Goulds barn fire was 'terrifying,' as community effort kicks in to help rebuild

·2 min read
Dairy farmer Crosbie Williams was on the scene of the blaze Monday night, and says the community is coming together to help farmer Michael Dinn through the tragedy. (CBC - image credit)
Dairy farmer Crosbie Williams was on the scene of the blaze Monday night, and says the community is coming together to help farmer Michael Dinn through the tragedy. (CBC - image credit)

Crosbie Williams is no stranger to barn fires, having lost a family farm years ago, but seeing Woodland Dairy's building in the Goulds engulfed in flames Monday night has stayed with him in the days since.

"When you see the home for the cows go up in smoke and the cattle as well — there's no other way to say it, except it's absolutely terrifying, in every aspect. And it changes somebody from that day on," Williams, who runs nearby Pondview Farms, said.

The blaze ripped through the barn, killing scores of cows — Williams estimated about 60 to 90 total perished — with little left of the structure, which he called "a complete loss." Williams was on the scene, which he said was "chaos," as more than 20 firefighters and volunteers spent hours getting the fire under control.

The aftermath has rocked its owner, Michael Dinn and his family, he said.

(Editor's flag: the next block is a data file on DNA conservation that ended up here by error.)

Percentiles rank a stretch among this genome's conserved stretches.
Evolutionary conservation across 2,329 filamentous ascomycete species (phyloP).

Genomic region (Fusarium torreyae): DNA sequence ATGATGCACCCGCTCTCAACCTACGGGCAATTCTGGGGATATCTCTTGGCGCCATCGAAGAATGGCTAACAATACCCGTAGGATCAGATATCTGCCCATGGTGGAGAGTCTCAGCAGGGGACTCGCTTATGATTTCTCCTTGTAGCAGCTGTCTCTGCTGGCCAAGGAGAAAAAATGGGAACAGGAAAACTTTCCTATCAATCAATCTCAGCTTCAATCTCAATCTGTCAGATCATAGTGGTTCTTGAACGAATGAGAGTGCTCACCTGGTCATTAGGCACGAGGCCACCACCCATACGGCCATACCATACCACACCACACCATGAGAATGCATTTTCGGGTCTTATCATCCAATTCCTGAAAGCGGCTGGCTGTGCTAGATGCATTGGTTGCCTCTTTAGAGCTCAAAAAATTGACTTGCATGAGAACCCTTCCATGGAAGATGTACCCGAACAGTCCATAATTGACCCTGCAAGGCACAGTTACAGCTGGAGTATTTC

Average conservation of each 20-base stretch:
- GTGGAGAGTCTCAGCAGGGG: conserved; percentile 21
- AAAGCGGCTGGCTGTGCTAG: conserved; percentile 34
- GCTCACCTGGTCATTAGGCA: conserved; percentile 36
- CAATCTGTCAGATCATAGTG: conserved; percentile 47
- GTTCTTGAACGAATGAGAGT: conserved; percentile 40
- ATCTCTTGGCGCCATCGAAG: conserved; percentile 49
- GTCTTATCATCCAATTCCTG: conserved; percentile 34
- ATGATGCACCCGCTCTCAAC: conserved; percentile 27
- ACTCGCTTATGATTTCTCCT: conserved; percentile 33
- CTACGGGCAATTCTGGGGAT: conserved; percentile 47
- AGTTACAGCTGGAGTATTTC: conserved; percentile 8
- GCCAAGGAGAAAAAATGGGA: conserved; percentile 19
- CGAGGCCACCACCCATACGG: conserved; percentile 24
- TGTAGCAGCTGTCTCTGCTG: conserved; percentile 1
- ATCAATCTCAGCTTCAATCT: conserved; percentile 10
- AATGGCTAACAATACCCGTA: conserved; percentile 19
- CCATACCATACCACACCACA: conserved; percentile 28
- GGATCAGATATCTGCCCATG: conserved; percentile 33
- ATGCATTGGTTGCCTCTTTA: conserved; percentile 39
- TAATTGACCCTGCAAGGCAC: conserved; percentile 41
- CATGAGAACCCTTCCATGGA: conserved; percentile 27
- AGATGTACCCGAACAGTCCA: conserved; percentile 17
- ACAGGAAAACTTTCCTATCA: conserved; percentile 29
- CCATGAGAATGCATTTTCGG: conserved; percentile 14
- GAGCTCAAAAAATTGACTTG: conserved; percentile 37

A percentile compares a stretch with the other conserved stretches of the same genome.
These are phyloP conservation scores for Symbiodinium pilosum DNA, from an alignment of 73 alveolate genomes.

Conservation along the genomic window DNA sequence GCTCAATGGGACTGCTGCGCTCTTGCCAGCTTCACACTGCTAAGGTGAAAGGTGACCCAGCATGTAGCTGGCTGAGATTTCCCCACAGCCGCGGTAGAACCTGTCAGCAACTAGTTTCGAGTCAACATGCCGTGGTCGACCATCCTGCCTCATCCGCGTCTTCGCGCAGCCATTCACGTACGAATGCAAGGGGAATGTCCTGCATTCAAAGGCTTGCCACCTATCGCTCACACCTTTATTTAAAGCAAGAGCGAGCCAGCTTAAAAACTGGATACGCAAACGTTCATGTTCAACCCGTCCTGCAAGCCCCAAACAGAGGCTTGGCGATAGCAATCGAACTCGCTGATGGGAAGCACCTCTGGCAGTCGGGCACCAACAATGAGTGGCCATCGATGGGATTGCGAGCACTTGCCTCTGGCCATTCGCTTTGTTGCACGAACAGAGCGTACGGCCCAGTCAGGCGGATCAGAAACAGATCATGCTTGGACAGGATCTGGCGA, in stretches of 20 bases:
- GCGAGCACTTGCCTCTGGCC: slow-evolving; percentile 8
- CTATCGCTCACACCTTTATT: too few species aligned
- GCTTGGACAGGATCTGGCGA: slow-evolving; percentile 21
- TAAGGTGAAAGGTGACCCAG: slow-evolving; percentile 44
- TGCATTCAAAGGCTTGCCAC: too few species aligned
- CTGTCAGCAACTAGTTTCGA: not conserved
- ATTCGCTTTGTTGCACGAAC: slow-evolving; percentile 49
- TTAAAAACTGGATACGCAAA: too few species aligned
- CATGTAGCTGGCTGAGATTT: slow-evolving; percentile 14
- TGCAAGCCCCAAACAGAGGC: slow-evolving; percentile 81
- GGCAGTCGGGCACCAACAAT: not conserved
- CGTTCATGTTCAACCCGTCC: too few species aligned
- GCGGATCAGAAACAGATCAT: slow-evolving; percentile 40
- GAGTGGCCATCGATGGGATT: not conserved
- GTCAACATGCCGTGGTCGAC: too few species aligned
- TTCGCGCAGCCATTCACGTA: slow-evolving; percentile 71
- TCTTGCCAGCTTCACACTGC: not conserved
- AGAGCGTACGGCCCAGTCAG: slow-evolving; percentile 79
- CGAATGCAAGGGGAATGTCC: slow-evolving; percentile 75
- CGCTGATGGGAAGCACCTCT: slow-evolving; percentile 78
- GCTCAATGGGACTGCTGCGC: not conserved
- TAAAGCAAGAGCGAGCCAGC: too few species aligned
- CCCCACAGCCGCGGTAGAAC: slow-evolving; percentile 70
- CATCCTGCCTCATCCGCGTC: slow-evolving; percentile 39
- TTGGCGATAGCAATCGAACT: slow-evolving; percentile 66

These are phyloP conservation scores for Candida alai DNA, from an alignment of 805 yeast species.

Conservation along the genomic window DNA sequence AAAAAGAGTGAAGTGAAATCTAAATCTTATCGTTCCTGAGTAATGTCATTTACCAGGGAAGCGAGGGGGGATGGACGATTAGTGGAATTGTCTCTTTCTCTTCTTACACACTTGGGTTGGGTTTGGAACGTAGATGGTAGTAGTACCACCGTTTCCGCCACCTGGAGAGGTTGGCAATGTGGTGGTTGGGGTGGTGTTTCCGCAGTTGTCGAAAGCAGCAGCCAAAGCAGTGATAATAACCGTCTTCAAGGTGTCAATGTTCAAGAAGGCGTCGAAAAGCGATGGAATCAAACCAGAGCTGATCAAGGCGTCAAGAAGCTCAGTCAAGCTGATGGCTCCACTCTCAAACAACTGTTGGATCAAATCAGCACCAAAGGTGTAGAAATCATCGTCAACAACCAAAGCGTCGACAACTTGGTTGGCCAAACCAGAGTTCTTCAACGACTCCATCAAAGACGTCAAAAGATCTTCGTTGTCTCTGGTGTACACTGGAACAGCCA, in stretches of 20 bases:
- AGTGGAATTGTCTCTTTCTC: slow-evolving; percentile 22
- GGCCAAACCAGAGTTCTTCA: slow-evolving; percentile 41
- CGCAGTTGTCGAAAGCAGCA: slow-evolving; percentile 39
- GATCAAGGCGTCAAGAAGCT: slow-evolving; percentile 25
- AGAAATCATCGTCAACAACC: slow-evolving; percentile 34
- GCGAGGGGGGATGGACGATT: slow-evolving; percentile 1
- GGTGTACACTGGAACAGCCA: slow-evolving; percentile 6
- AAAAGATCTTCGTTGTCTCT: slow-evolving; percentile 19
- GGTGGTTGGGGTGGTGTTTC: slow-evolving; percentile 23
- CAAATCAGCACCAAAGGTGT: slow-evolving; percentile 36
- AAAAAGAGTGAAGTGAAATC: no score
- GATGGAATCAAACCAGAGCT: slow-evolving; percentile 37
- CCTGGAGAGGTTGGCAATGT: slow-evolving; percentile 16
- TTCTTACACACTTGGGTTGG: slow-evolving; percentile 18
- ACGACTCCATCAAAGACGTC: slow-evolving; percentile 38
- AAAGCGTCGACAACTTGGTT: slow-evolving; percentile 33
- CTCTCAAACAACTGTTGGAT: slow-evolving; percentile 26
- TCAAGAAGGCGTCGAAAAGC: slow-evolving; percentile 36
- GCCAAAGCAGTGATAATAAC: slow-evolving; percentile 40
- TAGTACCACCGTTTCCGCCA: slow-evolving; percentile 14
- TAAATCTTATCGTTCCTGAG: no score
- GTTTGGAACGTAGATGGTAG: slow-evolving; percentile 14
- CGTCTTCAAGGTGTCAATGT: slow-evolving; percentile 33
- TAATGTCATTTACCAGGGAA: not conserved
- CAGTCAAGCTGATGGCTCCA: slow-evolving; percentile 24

"As you can imagine, they're all over the place right now, it's been an extremely difficult time," Williams told CBC Radio's On The Go Wednesday.

Dinn was relatively new on the dairy scene, said Williams, with about six years of farming under his belt after starting in the field through the industry's new entrant program.

"He was doing a phenomenal job," Williams said.

Dinn had been working hard to develop his land, and Williams hopes that the fire, as devastating as it was, can be put in the past.

"It's been said to me that he has plans to rebuild, and I hope he does. Michael Dinn's an extremely hard worker," Williams said.

In the days since the blaze, online fundraisers and other supports have popped up, as friends and the agriculture community come together to help bridge any gaps Dinn may be facing.

"That's our hope, and I will certainly support him in any way that we can, and you know, it's my hope that this continues for him," he said.

Williams said memories of his own family's barn fire of 1968 came flooding back as he saw Monday's fire, and he knows of many other farmers who feel the same.

"It brings everything back. Absolutely terrible," he said.

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